This form of training is a combination of interval and LSD
training. It is not as structured as an interval program being
based on the personal perception of exertion rather than specific time
or distance intervals. It mimics the "sprint to the
line" that is part of many road races. While there is little
scientific proof of its benefits it makes sense physiologically, and
psychologically it adds a feeling of freedom to those long slow
days. Best done with mates, but it is almost impossible to stop it
becoming a race and it often screws up your planned training ride.
To summarise, here are the key points
for an aerobic training program:
▼ Training needs to be structured for
the intensity and duration of the planned event
▼ Long slow distance training forms
an important base at the beginning of the training season
▼ Maximum aerobic improvement occurs
at 85% VO2max (90% max. heart rate)
▼ Maximum aerobic conditioning
(increasing VO2max) occurs with 3 workout days per week at or above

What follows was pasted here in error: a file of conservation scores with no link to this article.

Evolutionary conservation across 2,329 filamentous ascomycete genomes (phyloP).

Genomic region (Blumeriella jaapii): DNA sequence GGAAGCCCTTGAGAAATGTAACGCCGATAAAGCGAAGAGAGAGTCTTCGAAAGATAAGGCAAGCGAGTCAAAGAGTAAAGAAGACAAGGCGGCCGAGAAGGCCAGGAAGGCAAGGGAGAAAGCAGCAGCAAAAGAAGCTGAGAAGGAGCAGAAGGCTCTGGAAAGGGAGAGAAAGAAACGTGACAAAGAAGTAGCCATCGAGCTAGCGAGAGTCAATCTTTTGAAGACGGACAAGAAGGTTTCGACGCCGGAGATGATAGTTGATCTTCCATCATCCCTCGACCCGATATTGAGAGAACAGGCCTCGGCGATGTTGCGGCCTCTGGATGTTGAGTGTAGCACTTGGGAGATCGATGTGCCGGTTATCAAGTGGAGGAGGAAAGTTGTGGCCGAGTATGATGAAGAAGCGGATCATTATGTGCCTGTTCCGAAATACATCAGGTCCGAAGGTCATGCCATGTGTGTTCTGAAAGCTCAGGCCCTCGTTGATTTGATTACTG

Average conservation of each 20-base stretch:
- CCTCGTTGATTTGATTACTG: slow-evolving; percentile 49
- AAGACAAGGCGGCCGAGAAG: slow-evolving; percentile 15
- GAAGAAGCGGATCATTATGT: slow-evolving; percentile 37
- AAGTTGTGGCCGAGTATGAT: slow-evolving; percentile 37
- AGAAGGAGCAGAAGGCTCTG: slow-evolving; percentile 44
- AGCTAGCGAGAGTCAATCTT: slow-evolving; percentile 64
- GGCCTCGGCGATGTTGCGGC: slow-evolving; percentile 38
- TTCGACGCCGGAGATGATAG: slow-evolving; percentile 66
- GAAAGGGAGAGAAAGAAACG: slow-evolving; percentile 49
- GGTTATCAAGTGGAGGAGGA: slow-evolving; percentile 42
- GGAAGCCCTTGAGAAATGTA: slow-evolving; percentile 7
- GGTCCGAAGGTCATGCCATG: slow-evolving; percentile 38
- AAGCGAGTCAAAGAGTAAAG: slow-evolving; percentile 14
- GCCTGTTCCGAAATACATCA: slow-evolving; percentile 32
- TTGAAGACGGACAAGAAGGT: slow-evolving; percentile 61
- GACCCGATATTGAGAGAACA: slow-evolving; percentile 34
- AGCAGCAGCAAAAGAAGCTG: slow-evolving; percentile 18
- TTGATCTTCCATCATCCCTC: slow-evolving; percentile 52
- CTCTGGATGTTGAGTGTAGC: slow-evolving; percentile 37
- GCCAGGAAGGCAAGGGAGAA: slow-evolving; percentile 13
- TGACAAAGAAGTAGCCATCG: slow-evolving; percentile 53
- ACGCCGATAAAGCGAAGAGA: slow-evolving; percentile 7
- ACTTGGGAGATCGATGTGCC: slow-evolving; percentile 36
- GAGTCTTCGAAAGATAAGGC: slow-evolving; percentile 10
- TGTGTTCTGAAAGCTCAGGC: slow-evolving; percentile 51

▼ Additional training days should be
at a slower pace to allow recovery and build musculoskeletal
▼ Exercising at less than 85% VO2max
will improve general cardiovascular conditioning and overall
▼ In training for endurance events
train at the level of anticipated performance with a ride equal to
that of the event + 10%
Running a Max Heart Rate Test
to find your optimum training zones is extremely useful but only if you do
something with the information you have. Devising a training plan
with the specific requirements of developing your strengths and limiting
your weaknesses is a fantastic investment in your training time.
But only if you know which areas need addressing and operate in the
correct training zones to improve them. Without a test how will you know
how hard to go and how will you know if you've improved?
Through increasing your cycling
economy, lactate tolerance and power output you can make significant
improvements in the efficiency of your aerobic engine thus allowing you to
cruise at a faster speed. We may not be able to make your heart beat
faster but we can make each beat more oxygen efficient and help you
deliver more oxygen to your muscles. And that's what wins races.